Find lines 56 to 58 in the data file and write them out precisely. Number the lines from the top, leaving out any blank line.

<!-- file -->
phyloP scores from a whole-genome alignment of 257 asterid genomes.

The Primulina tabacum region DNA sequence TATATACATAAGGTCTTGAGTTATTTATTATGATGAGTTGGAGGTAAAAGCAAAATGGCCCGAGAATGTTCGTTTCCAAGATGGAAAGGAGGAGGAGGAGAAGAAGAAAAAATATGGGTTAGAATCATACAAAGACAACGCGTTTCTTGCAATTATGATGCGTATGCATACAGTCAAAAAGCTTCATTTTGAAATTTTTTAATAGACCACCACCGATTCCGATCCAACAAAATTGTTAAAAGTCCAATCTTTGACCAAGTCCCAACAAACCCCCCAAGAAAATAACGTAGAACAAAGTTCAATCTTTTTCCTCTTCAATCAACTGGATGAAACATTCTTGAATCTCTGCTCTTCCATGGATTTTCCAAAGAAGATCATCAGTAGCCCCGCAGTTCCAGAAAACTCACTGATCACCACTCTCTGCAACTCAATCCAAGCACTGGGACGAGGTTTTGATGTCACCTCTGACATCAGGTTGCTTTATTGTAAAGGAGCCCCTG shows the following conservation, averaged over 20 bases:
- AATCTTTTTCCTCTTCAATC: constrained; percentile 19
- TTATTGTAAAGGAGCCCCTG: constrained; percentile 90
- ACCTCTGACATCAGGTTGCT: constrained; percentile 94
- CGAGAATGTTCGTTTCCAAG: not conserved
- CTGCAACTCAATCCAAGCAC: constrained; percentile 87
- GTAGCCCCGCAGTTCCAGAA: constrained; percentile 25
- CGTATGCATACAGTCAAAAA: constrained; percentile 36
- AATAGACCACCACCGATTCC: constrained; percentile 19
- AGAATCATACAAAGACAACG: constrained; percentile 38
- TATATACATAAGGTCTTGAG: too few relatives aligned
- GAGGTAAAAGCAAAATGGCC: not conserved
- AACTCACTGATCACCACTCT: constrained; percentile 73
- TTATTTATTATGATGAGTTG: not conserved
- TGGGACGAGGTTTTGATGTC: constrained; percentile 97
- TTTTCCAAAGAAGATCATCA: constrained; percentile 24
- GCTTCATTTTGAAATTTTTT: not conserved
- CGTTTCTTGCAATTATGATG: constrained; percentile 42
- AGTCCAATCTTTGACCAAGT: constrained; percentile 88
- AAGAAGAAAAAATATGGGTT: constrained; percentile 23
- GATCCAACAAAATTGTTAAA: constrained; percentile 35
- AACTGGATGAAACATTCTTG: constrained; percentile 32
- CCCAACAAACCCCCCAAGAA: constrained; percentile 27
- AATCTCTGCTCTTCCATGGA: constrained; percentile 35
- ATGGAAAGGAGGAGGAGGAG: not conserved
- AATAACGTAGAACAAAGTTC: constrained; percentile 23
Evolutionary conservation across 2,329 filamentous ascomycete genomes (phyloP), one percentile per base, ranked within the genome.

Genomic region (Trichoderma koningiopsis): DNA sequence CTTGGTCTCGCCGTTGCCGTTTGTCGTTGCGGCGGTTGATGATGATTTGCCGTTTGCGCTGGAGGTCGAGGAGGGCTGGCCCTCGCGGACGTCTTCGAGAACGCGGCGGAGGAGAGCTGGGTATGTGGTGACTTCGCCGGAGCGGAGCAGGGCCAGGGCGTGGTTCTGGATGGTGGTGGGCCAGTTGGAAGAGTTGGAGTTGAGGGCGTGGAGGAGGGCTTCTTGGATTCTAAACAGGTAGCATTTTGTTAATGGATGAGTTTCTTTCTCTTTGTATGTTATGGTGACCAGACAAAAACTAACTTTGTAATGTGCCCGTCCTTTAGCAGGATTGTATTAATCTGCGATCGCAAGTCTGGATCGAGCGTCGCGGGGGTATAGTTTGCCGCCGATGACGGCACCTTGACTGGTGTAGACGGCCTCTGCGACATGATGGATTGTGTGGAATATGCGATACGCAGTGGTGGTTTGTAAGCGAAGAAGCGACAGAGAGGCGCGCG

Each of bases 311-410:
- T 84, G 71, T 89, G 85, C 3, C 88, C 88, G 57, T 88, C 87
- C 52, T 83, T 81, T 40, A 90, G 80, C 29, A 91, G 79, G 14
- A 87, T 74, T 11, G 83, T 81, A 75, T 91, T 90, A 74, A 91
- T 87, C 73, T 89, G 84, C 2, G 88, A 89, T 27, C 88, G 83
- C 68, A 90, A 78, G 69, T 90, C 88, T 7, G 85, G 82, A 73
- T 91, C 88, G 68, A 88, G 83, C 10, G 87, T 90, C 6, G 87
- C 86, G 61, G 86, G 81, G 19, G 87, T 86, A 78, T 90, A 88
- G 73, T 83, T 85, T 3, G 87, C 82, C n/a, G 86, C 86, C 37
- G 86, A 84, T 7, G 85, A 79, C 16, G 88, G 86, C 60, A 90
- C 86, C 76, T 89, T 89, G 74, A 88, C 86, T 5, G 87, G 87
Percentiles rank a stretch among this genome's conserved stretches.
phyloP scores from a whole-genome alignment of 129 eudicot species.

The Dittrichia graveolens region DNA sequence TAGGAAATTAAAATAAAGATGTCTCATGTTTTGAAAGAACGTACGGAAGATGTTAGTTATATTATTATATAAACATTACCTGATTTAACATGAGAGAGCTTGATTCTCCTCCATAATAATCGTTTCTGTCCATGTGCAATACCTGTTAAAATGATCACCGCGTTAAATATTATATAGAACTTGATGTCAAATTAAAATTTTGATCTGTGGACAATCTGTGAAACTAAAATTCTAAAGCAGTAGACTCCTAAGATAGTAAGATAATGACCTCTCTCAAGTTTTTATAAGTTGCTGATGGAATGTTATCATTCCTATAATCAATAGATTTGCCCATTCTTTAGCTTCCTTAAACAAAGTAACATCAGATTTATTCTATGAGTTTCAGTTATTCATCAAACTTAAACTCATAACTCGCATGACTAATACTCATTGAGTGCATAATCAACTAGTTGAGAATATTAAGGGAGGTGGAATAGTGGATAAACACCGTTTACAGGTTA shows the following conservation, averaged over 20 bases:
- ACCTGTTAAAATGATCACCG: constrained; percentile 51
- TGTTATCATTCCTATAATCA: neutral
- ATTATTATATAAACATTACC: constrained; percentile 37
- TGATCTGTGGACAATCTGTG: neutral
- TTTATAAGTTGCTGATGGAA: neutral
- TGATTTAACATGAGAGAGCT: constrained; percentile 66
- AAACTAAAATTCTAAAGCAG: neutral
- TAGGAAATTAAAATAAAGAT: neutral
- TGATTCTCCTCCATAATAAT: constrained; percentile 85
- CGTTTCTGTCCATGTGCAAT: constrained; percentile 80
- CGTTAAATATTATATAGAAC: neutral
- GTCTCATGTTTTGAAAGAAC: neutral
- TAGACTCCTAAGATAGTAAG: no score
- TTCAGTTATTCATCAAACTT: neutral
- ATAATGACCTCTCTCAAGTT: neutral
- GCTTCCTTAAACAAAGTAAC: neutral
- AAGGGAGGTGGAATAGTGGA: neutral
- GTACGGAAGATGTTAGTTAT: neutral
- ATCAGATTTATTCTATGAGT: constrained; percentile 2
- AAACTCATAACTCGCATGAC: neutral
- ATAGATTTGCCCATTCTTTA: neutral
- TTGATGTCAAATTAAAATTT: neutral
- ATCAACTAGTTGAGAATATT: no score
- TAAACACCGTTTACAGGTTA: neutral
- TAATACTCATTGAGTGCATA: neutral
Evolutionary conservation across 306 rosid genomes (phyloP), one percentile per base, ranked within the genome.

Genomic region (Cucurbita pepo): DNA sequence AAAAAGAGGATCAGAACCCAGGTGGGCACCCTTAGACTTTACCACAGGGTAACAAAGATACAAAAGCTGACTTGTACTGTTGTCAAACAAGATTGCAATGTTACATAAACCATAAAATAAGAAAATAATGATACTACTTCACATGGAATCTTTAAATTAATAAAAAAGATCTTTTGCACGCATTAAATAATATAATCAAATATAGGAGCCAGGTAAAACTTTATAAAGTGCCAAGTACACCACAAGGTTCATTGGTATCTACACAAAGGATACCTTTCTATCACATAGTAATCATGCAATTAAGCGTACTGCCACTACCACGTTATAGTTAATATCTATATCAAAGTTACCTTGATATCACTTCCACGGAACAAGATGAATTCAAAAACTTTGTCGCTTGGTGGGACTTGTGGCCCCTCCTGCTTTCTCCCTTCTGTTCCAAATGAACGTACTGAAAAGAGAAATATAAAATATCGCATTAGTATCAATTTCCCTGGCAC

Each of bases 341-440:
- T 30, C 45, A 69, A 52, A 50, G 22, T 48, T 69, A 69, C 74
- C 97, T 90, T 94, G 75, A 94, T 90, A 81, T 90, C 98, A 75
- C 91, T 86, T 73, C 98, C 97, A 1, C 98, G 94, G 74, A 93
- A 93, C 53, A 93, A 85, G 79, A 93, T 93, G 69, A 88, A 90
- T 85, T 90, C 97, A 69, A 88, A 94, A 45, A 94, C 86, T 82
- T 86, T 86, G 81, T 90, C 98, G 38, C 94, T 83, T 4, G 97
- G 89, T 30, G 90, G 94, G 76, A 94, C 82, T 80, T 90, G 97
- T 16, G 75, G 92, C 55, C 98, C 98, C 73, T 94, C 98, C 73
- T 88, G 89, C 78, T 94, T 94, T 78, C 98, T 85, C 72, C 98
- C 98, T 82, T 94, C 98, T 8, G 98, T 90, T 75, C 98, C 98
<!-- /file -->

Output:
- TAGACTCCTAAGATAGTAAG: no score
- TTCAGTTATTCATCAAACTT: neutral
- ATAATGACCTCTCTCAAGTT: neutral